Visiting exhibition explores nature and artifice

By Charles Campbell

Passing though the corridors of the Janet Wallace Fine Arts Center, it is hard to ignore the new scent saturating the air, resembling a mix of a wealthy aunt’s potpourri and the clustered interior of a beach candyshop. Tracing the saccharine odor to its source, one comes upon “Jerry’s Bough” (2002-05), a wooden sculpture by Gabriel Akagawa ’99 reminiscent of a vessel’s framework from which hang garlands of multicolored air fresheners. This is Faketure, the newest exhibit at the Macalester College Art Gallery, featuring the work of a variety of artists whose work unites under the dual and intersecting themes of artifice and nature. The exhibit derives its awkward name from and takes as its interest the concepts of “fake”-ness, and “Nature,” in turn illustrating the link between the two. As society defines what is thought of as artificial, so does it set the parameters of that which is taken to be natural. Both are cultural constructs, reflecting just as much about ourselves as the things we set out to describe.

Where the work comes together it also separates, representing the diverse ways in which the individual artists interpret the themes. Spanning two walls hang photographs from Annie Hogan’s Discharge series (2003). In them, glowing amorphous shapes seem on the verge of pulsating beyond their frames. Contradicting light’s function of aiding sight, the hazy borders of the shapes burn outwards, obscuring the domestic environment where they were taken. It comes as a surprise that these photos, evocative of giant flaming novas in the depths of the universe, are in fact representative of the small, contained spaces in which we live.

Amy Mayfield takes a different approach in her painting, “Twenty-nine People’s Mediums” (2004), presenting us with a creamy, colorful landscape, less inviting the longer one examines it. Inhabiting the scene lurk hairy creatures that seem discordant in their surroundings and lend themselves to an unsettling feeling in the viewer.

In addition to two-dimensional work, a variety of sculptures and installations compose Faketure. Travis Lanning’s creatures, half-turtle, half-fowl, hover midair above Deborah Handler’s giant copper Shell, reminiscent of a beached ship’s hull. A gateway of garishly-colored hydrangeas frames a doorway. The ebb of an ocean flows at unpredictable rates in a video installation. In the center of the gallery stands an interactive installation by David Parker called “Heartbeat Carillon” (2005). By placing their hands in the middle of each station’s arc, participants’ heartbeats trigger a tower of glass bells that transform the deep rhythmic beats into a caucophony of trilling and clanging.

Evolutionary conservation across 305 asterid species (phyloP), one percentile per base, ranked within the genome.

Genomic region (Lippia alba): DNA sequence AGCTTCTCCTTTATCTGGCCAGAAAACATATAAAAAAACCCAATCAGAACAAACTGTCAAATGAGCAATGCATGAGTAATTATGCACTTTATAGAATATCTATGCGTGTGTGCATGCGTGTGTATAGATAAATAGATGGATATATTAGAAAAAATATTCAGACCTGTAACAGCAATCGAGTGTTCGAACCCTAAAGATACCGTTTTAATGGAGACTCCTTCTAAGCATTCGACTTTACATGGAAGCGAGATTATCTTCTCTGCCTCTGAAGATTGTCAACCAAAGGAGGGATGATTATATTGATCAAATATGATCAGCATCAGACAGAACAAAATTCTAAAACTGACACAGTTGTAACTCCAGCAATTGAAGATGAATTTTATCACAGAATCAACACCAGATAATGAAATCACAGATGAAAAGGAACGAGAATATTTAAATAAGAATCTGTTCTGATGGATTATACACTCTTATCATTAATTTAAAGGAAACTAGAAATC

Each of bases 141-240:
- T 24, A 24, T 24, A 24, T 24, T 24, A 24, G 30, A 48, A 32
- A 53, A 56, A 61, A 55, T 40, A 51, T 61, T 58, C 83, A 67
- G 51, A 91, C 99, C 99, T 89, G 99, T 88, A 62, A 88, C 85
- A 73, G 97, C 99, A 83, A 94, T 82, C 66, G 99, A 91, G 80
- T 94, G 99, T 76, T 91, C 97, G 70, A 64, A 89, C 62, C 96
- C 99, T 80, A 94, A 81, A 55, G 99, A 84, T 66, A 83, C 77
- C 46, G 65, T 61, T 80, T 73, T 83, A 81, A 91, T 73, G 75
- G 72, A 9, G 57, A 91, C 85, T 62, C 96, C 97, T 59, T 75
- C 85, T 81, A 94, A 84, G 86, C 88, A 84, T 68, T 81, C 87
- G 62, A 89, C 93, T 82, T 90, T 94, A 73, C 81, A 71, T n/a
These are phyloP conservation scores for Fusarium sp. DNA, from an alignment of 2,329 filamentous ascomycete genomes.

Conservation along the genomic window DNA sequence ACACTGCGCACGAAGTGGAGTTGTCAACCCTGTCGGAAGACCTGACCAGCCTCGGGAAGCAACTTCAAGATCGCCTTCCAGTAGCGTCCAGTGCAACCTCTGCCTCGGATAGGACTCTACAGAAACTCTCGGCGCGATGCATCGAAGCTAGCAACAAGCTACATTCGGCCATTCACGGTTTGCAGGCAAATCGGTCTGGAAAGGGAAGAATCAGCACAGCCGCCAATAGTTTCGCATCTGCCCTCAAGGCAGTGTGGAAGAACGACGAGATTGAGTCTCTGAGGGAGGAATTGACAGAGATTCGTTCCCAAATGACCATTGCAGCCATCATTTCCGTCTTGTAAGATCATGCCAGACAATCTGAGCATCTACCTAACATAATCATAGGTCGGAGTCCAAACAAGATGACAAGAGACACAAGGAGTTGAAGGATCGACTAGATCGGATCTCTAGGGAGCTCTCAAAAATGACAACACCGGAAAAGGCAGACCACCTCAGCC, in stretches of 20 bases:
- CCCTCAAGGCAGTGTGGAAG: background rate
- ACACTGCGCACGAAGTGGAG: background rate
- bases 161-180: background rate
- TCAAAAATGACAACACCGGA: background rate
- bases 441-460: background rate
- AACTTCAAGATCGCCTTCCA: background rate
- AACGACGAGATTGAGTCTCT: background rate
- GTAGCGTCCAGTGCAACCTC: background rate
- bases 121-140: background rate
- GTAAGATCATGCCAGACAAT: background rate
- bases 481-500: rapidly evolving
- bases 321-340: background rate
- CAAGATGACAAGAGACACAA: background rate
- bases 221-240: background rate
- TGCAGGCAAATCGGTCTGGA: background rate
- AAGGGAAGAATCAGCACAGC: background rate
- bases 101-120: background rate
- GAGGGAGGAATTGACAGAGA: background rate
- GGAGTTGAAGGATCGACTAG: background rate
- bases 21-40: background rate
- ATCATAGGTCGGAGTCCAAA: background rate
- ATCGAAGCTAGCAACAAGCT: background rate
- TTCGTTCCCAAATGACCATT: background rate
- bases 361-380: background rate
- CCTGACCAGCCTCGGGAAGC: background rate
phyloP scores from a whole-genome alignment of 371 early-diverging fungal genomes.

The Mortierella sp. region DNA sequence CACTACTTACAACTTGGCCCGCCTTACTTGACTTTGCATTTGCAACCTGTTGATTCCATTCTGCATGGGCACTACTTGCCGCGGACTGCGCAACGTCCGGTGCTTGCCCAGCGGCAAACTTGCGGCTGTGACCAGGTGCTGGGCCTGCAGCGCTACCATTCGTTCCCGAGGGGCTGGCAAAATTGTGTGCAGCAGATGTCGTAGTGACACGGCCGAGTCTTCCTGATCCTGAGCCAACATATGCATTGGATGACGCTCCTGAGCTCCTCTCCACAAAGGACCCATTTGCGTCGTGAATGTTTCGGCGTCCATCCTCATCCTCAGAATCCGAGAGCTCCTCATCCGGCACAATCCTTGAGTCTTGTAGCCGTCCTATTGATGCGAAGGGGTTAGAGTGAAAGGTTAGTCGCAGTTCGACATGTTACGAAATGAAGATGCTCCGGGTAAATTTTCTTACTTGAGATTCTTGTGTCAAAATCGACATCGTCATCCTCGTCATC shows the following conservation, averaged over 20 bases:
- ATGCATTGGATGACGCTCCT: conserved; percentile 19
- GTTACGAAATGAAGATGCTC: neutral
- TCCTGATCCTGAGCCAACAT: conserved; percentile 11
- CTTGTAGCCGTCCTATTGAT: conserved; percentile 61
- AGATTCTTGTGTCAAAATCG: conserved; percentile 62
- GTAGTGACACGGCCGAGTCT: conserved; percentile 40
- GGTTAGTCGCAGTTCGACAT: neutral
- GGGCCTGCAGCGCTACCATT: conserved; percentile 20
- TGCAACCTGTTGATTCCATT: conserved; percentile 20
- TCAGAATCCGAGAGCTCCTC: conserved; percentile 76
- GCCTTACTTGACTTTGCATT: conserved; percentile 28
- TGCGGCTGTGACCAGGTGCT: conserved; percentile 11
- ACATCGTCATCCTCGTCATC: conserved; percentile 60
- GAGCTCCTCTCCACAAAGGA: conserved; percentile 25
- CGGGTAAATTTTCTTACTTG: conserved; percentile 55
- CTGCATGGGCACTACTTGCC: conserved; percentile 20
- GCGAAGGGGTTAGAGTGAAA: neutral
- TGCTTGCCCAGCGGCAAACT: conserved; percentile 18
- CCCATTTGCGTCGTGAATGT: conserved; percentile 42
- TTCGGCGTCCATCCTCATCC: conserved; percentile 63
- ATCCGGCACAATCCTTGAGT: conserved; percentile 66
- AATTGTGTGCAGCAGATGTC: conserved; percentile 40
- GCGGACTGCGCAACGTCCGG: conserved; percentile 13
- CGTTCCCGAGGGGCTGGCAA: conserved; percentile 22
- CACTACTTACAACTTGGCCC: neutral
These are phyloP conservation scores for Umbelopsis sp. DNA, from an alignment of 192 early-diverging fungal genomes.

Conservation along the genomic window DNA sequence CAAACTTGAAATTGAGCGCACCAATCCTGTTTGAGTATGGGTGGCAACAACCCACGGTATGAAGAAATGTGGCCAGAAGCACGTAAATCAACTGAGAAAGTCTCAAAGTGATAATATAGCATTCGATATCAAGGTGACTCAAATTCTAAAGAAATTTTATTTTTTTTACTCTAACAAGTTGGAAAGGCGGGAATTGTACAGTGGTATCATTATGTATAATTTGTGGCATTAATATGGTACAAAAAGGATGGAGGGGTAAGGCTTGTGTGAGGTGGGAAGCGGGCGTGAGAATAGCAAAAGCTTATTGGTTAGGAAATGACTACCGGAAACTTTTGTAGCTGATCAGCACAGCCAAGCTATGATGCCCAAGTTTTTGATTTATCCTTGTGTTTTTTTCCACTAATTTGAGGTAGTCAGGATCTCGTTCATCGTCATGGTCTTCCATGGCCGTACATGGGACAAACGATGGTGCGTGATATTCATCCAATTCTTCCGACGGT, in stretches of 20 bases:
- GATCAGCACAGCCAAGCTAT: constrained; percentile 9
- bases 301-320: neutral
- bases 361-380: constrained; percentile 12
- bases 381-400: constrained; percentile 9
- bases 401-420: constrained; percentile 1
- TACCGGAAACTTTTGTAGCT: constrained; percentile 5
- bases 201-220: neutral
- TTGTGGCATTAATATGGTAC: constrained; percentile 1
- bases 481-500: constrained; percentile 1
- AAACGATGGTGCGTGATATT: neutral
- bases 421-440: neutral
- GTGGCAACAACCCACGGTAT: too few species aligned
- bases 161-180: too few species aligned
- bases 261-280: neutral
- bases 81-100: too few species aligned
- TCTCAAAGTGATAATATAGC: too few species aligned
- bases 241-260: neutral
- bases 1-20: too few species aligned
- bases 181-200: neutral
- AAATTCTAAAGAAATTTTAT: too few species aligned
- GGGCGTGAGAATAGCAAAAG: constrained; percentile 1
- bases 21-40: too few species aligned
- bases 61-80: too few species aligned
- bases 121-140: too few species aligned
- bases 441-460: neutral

But it is not until you leave the gallery space that you come upon the pieces that most clearly illustrate the exhibit’s theme. In “Terrarium Suites” (2005) a row of seedlings seem at home nestled within the tomes of old manuals. A tree seems effortlessly bisected in Ficus De-Construct (2004). Using a combination of organic and found items, exhibit curator and Macalester graduate, Gabriel Akagawa creates elegant assemblages and sculptural forms that seamlessly combine nature and artifice.

To look upon Faketure as a whole, we are forced to examine the semiotic and ideological structures giving meaning to our environment that we passively embrace. Whether or not to plug your nose upon entering the building is up to you.

Faketure runs until Dec. 2, when the closing reception will take place from 7-9 p.m. in the Macalester College Art Gallery.